What have you done to celebrate African American History month? Have you visited the African American Museum of Iowa? Taken one of the African American History trivia quizzes that proliferate in February? Read a book on or about the topic? Listened to some jazz?
Well, Ray Blue, will return to Cedar Rapids to play a fundraising concert for The Academy for Scholastic and Personal Success on Feb. 23 from 7-9:30 p.m. The concert will take place in the McAuley Theatre on the Mount Mercy University Campus in Cedar Rapids. We are fortunate to have the opportunity to hear Ray Blue present the jazz that forms a seamless bond between the culture it represents and the freedom it exemplifies, accomplished through a fusion of straight-ahead jazz and a rhythmic groove.
Ray Blue is a New York-bred saxophonist with Iowa roots, having graduated from both William Penn University, where he earned a Bachelor of Science degree, and the University of Iowa, earning a Master of Social Work. William Penn University annually presents “The Ray Blue Jazz Award.” Blue is a composer, arranger, and educator, who performs internationally. He is the founder of Cross-Cultural Connections, Inc., an organization that promotes jazz culture, performance and education.
I first met Ray Blue when his sons were still students at Washington High School, where I taught. I was impressed that whenever he returned to Cedar Rapids, Ray wanted to include jazz presentations to students. This, so many years later, still is his way — and it still is a need. At his last concert here, Ray asked the young people in the audience to stand. One lone young man stood; a disappointment indicative of our need to expose young people to this musical form that comprises an important aspect of our history.
It is our responsibility as adults to introduce and open our young people to new intellectual, literary, and yes, musical forms, so that they are prepared to think — to choose paths and directions, and not just numbly follow what is in front of them. This intention to teach young people the importance of their heritage as a platform for academic progress and productive life choices is the mission of The Academy for Scholastic and Personal Success.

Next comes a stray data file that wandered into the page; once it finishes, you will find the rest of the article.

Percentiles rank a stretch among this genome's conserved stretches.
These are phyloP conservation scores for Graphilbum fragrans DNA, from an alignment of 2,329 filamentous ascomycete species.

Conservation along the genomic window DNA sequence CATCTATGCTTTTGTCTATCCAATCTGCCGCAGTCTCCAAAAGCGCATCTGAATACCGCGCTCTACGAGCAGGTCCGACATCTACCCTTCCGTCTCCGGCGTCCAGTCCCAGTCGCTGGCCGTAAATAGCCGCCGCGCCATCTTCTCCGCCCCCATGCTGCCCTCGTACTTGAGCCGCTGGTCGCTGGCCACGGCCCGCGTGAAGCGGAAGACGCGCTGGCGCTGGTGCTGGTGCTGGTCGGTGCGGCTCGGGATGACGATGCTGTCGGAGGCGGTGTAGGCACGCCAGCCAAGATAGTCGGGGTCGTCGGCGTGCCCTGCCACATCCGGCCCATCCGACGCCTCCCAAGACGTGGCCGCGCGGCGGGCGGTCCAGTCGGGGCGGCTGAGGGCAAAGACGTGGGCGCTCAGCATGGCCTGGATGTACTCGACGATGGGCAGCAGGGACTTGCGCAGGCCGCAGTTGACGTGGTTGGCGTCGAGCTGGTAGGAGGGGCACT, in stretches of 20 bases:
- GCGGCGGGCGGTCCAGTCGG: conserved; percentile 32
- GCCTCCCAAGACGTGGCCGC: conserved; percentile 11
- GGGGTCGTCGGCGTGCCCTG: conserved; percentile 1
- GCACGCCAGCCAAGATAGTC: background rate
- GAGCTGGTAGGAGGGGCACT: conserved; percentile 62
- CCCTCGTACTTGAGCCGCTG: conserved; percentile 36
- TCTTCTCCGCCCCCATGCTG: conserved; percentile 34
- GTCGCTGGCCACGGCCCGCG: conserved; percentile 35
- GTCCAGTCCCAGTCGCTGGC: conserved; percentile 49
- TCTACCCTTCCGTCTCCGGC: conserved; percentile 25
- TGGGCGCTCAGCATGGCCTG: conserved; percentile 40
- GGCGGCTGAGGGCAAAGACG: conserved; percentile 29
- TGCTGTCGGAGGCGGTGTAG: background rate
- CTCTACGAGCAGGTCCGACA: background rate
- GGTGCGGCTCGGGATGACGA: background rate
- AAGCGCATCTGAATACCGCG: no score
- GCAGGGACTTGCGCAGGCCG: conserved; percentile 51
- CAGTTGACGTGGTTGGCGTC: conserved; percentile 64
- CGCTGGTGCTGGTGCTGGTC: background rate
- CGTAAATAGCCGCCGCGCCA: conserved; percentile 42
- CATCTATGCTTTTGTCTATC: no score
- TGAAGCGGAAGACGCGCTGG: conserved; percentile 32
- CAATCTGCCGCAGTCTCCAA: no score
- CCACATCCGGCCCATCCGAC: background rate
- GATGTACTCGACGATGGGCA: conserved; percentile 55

But this will not be a concert just for young people. It will be important for those of us who still have the ability and the wherewithal to influence young people. And perhaps most important, it will be a concert for those of us who just want to hear some good music. Here will be both a specific and universal means through which to wrap up African American History Month — What could be better?
“Ray Blue has a majestic presence … when playing, his sense of purpose is obvious. It’s one thing to be a good composer, it’s another to be a great performer. Ray Blue’s got the whole package.” said Jean Szlamowicz, a writer for Downbeat magazine.
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Tickets are $10 in advance, and are available at www.theacademysps.com; and $15 at the door. Mount Mercy University is located at 1330 Elmhurst Dr. NE.
• Ruth White is executive director and president of the Academy for Scholastic and Personal Success.